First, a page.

Cell phones, texting, IM, email, Facebook, MySpace–kids are interconnected today in ways hardly imagined two decades ago. But these technology-based communication platforms also enable new forms of an age-old parenting strategy: monitoring your kids. Who are they talking to? What are they talking about? Are they going where they said they are going?
Most of us with children think about this stuff. But parents who work by day as security professionals live in a heightened state of risk awareness, and also have the expertise and the tools to monitor kids’ behavior and communication in many ways.
Is it any easier to put the proper measures in place to ensure your child’s security since you already have an expertise in this area? Or do you go overboard because of you are hyperattuned to risk? And what is the right balance of freedom and guidance to provide for kids?
Turns out it was tricky issue before social networking, and remains tricky now. Here are views and strategies collected from an array of security professionals.
‘Spying’ on your kids?
Martin McKeay, a CISSP and security consultant who maintains a popular network security Web site and blog, recently found out how divided security professionals are on the issue of monitoring children. McKeay, the father of two boys aged 8 and 10, received an intriguing message recently from someone on a mailing list who wanted his opinion.
“It asked ‘What kind of software can I use to spy on my children and read their every email?'” said McKeay, who was slightly taken aback by the wording and the person’s obvious, no-bones-about-it attitude that they intended to pry into their kids’ lives without warning or limit.
“I consider that going over the top. So I went on Twitter and asked other people: ‘How do you think this should be handled? Is it through monitoring software, or parental relationships?'” McKeay recounted. “With rare exceptions, most people said both. But there were some strong opinions about monitoring what your kids do.”
McKeay said he was surprised that his responses, mostly from other security professionals, revealed many were willing to do at least some covert monitoring with software programs without the kids’ knowledge or consent. The majority felt open and frank discussion, along with some disclosed parental control with products such as Net Nanny, and other similar programs that block web sites and monitor activity, was the best approach.
But he estimates about 25 percent of those who answered his question thought monitoring all actions without telling their kids they were doing so was OK.
“I kind of expected in the security community that more people would realize some of the dangers of that kind of secret monitoring. But I guess when it comes to your kids, most people seem to be more concerned with keeping them safe online than the potential impact on the relationship.”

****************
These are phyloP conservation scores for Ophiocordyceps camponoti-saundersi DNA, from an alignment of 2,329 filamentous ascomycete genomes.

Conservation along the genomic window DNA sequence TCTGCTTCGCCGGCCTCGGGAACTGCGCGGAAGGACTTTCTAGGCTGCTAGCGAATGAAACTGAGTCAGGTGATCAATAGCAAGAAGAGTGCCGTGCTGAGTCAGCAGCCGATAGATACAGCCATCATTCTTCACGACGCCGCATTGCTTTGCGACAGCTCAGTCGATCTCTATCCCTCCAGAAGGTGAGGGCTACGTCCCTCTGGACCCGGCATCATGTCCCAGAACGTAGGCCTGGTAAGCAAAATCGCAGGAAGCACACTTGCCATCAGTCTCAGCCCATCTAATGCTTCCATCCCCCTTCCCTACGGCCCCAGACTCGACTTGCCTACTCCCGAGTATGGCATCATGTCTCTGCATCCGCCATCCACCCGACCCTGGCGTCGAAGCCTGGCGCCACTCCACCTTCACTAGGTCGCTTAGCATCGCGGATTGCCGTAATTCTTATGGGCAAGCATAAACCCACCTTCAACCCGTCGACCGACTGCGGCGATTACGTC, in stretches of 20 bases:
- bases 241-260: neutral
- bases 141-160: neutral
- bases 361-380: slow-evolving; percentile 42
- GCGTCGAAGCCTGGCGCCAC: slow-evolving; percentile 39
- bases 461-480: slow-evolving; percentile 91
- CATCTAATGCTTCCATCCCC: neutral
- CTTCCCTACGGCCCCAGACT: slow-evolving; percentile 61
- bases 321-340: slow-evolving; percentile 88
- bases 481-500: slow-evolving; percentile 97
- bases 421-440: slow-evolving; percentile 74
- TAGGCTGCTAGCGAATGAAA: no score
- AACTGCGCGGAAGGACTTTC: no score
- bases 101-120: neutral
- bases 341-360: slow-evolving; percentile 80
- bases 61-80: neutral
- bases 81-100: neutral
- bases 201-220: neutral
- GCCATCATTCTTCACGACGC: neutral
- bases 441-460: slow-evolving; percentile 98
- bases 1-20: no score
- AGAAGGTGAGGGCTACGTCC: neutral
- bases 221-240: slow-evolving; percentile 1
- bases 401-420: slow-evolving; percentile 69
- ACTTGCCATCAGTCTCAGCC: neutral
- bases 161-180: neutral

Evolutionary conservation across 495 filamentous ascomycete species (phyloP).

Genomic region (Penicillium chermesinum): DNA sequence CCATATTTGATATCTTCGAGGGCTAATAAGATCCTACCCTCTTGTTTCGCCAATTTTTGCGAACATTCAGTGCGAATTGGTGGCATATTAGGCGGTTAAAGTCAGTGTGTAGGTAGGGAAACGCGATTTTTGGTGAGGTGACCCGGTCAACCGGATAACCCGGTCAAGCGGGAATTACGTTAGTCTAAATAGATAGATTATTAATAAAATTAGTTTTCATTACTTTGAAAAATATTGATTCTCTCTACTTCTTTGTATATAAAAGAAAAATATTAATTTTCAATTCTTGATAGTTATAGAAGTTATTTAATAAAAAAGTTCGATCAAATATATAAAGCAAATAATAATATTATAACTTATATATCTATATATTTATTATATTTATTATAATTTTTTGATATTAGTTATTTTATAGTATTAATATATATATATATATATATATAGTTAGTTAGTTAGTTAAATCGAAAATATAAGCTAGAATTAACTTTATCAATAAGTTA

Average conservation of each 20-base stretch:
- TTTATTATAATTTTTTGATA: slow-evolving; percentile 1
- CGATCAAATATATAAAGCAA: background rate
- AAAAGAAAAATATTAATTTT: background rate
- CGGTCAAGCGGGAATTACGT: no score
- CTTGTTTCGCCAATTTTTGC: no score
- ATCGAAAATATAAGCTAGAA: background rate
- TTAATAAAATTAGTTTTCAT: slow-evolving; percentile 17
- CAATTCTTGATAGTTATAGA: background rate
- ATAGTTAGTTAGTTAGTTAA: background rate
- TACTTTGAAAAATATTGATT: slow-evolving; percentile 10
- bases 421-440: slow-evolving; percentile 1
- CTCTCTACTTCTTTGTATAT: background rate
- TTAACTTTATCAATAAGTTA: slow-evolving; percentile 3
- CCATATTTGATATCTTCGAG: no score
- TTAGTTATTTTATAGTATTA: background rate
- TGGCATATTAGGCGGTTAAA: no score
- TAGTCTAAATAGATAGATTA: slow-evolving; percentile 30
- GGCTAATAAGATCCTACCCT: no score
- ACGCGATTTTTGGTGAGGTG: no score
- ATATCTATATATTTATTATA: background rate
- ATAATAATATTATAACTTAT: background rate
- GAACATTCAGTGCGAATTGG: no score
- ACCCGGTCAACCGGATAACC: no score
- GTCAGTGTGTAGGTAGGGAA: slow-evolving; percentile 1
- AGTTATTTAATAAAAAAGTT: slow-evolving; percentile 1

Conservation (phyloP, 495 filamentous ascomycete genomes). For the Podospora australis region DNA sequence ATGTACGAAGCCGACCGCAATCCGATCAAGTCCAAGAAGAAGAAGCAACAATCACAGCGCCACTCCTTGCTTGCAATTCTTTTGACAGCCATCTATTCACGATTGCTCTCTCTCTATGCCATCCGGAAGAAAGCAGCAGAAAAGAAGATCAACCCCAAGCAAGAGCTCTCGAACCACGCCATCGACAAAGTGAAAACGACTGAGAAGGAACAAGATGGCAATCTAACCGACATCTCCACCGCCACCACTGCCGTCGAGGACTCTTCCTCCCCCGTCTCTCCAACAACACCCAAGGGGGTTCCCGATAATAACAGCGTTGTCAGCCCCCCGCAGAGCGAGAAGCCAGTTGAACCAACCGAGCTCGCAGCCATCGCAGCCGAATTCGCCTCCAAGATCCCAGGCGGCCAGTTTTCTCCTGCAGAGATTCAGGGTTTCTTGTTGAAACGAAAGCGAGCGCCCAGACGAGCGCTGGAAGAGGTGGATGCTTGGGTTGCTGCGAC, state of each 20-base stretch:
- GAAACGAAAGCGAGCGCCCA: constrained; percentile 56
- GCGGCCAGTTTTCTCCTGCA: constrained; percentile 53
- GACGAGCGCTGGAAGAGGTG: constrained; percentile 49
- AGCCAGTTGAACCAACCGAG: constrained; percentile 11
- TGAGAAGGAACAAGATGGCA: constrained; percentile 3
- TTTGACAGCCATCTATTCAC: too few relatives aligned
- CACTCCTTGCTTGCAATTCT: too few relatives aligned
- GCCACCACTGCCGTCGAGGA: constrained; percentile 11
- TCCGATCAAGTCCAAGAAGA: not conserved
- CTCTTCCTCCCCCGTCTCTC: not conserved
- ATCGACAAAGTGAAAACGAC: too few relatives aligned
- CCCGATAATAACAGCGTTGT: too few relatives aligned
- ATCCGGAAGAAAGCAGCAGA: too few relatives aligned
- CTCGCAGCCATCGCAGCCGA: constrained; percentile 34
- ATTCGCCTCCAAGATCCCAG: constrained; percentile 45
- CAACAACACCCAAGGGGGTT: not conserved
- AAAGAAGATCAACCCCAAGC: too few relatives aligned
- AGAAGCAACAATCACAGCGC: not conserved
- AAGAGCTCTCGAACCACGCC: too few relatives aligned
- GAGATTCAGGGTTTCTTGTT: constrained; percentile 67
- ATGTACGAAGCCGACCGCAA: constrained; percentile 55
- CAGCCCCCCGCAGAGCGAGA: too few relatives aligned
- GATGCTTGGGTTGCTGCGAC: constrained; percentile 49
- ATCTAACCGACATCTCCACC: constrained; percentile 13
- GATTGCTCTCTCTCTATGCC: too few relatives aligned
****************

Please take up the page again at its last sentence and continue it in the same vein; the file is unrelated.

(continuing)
By danger, McKeay means loss of trust when the child realizes he is being “spied on,” as he puts it. He believes secret, and also open-but-excessive, monitoring of a child’s activities infringes on a kid’s privacy rights and will set parents up for potential damage to the relationship with their children in the future. He also thinks leaving them no room to make mistakes means they won’t learn the security skills they need when navigating the dangers of the Internet.
“If kids don’t learn how to live on the internet when they are at home when they are safe, they are never going to learn it, or they will learn it the hard way when they go out on their own.”
The connections kids make using technology that set them up for security risks will only increase, and technology is making that easier than ever. Even if they don’t have a smartphone yet, most teens are using Facebook on their computer at home.
But Microsoft this month is unveiling new phones aimed at younger users that have special social networking capabilities. And as social networking, where plenty of questionable and even dangerous communication can take place, becomes more mobile, the ability to supervise becomes even more difficult, according to Insite Security’s Christopher Falkenberg, a former Secret Service agent.
“Mobility will restrict parents’ ability to supervise as opposed to the home computer which can be reviewed by parents,” he said. “Also there are not programs to help control content on mobile devices like there are for computers.
As a parent you can be no less vigilant of a child’s online associations and whereabouts than you can their physical location and friends. If you wouldn’t let them see someone or go someplace in the physical world you should not let your kid go there through the internet.”